Born in Shreveport, Louisiana, Bill Pirkle grew up on a farm, and built model airplanes to fly them competitively even into later years after he had started his career in science. Bill received his B.S. from the University of California at Berkeley in 1958, and his Ph.D. from the University of Rochester (Marshall Gates) in 1963. After a postdoctoral year with E. J. Corey at Harvard, he joined the faculty at Illinois in 1964.
His research was in the areas of organic chemistry and analytical chemistry, particularly in molecular recognition and enantiomer separation using chiral stationary phases (CSPs). The work was originally inspired by Pirkle's demonstration that enantiomers could be distinguished by NMR spectroscopy in the presence of chiral solvating agents. Pirkle's alcohol, an anthracene derivative of trifluoroethanol, is perhaps one of the most famous chiral shift reagent in nuclear magnetic resonance spectroscopy, and can be used to determine the absolute configuration and the enantiomeric purity of chiral molecules.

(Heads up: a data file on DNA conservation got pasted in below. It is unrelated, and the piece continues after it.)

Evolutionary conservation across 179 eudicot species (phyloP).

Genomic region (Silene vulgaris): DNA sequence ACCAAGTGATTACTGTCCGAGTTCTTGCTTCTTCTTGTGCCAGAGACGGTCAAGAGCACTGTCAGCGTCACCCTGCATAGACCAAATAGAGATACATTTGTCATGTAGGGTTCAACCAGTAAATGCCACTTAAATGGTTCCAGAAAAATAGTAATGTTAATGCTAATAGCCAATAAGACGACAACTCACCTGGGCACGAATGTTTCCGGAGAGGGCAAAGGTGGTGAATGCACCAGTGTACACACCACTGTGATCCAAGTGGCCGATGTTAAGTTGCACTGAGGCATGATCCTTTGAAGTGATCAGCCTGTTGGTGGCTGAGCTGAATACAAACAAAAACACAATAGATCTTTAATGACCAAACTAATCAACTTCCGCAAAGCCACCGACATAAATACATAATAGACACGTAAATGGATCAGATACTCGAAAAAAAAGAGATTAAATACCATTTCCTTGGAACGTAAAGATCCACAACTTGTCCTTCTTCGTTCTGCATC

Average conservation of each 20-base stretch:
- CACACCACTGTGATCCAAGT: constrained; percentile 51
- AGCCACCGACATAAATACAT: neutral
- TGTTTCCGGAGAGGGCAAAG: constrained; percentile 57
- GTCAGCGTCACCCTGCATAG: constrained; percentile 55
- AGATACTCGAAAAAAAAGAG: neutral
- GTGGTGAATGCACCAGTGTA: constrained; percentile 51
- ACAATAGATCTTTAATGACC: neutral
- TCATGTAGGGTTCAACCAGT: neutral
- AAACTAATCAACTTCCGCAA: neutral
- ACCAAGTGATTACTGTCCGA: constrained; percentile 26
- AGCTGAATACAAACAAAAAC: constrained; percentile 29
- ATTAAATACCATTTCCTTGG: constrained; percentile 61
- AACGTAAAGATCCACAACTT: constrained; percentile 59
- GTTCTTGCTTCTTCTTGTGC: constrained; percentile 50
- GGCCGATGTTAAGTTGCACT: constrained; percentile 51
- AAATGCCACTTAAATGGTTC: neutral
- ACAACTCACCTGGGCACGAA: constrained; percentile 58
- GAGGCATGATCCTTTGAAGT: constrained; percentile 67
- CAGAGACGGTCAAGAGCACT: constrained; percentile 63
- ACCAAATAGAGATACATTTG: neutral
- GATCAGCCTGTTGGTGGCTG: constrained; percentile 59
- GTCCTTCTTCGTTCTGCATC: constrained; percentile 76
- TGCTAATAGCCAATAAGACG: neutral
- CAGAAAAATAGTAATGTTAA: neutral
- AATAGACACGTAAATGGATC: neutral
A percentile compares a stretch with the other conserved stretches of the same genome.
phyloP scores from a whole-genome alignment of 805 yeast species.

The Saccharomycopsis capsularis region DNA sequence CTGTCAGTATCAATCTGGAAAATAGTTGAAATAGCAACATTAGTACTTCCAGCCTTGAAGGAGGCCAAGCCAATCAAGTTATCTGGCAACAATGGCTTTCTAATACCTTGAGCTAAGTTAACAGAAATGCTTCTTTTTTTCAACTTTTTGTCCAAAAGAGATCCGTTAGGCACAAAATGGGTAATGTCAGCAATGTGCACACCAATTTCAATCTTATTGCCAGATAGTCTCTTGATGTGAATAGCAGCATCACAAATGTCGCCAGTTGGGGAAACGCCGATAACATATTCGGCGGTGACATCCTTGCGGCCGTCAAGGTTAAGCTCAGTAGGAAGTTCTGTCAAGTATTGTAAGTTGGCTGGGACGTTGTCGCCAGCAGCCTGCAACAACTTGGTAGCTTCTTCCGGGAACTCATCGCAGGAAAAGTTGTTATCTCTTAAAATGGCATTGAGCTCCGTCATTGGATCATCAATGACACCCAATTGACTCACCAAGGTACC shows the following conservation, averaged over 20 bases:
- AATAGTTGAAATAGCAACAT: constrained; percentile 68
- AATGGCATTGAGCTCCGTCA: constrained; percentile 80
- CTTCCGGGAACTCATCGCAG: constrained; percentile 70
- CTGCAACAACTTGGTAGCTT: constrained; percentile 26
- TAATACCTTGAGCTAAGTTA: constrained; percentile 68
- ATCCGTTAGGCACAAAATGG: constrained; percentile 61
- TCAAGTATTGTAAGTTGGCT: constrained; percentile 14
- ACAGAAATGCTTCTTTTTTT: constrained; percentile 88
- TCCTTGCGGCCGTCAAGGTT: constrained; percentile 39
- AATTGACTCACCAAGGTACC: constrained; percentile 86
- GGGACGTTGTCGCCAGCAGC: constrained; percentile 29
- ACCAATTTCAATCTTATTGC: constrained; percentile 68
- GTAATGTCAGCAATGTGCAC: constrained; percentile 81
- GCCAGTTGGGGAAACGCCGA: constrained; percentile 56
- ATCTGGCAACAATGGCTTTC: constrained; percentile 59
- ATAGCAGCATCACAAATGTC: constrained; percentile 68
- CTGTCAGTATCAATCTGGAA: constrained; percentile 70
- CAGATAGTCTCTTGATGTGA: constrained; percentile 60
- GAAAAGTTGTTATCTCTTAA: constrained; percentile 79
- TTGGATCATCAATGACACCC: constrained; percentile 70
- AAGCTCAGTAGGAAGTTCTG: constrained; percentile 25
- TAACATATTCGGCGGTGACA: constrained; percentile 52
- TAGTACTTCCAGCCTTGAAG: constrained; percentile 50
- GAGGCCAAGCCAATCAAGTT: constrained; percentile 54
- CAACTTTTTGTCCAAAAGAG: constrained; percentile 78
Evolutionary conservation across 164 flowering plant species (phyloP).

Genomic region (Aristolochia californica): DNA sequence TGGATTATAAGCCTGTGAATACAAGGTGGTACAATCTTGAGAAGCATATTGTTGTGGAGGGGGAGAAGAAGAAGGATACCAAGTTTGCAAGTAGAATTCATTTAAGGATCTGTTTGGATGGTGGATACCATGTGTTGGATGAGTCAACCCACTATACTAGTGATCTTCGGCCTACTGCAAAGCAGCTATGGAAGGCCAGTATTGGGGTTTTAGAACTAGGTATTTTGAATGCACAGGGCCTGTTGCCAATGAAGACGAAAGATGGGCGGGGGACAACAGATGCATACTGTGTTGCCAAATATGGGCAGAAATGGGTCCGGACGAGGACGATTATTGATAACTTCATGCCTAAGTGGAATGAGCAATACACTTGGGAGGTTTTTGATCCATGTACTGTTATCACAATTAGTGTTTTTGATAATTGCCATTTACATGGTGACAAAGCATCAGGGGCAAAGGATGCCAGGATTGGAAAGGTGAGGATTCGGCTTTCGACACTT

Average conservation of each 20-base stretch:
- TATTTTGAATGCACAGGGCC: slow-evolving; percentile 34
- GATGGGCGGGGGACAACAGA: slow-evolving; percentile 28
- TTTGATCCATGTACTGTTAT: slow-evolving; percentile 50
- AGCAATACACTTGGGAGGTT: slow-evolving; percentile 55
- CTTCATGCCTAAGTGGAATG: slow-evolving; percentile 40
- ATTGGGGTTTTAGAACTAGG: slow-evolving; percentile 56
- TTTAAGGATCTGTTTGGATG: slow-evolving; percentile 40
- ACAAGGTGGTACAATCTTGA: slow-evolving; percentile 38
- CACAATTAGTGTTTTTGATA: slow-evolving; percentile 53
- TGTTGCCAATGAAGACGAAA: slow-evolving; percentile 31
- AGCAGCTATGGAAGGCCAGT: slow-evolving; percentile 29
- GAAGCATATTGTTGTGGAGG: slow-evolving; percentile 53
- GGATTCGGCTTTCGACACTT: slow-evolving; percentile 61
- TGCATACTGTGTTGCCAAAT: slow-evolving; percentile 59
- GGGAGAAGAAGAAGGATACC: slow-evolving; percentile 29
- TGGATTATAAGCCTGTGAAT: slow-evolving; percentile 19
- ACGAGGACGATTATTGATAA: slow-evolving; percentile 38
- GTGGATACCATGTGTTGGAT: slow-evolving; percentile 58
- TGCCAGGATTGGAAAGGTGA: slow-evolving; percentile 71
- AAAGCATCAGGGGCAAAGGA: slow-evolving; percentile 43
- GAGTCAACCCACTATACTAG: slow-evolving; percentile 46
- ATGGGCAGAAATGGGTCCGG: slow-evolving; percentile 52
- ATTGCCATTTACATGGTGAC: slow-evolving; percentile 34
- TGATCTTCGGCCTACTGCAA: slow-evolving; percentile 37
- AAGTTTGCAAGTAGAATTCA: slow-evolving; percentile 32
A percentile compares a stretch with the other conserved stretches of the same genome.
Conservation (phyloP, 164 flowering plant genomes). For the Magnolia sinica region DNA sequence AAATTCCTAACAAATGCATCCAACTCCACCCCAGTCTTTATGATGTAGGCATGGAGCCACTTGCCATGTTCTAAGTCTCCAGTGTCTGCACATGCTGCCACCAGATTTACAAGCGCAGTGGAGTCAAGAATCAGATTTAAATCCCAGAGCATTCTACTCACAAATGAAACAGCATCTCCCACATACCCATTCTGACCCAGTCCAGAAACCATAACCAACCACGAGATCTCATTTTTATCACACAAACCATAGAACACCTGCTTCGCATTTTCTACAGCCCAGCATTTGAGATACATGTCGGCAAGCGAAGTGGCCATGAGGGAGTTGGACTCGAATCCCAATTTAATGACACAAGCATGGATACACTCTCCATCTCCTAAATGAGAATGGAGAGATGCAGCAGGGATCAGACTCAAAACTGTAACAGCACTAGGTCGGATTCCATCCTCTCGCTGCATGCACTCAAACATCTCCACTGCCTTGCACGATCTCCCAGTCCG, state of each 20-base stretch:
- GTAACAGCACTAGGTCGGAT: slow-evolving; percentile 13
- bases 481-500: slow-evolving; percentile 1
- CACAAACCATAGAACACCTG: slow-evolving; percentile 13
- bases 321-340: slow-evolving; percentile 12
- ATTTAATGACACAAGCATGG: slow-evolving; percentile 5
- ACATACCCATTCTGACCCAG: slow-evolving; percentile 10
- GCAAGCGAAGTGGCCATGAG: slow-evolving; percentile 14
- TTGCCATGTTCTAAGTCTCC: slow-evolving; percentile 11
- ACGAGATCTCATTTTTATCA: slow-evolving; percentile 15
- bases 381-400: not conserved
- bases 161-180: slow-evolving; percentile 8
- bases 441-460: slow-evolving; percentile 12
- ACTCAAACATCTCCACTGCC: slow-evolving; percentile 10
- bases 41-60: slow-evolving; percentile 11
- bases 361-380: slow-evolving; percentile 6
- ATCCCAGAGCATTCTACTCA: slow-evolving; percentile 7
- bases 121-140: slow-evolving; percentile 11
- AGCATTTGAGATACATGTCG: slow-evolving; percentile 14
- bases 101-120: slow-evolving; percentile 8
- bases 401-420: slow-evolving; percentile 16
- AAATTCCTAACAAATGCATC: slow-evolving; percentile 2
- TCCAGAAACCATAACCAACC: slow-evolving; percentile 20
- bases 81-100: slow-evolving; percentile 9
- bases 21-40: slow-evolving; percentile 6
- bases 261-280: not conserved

Among many other awards, Pirkle was the recipient of the American Chemical Society's Award in Separations Science and Technology in 2004. Bill's final papers on chiral stationary phases came out not too long ago, in 2011 and 2016. He was not a flashy chemist, but his work had a deep impact on stereochemistry. Few scientists in the industrial and academic communities realize that what is now routine on analytical as well as manufacturing scales has its foundations on Bill Pirkle’s legacy. Bioanalytical chemistry and resolution of chiral drugs owe Bill a great debt. The vernacular for a chiral stationary phase chromatography column remains a "Pirkle column," and colleagues and alumni fondly remember the "Pirkle-ator" solvent stills in RAL, and how he was always available for late-night mentorship with his big mug of tea in hand.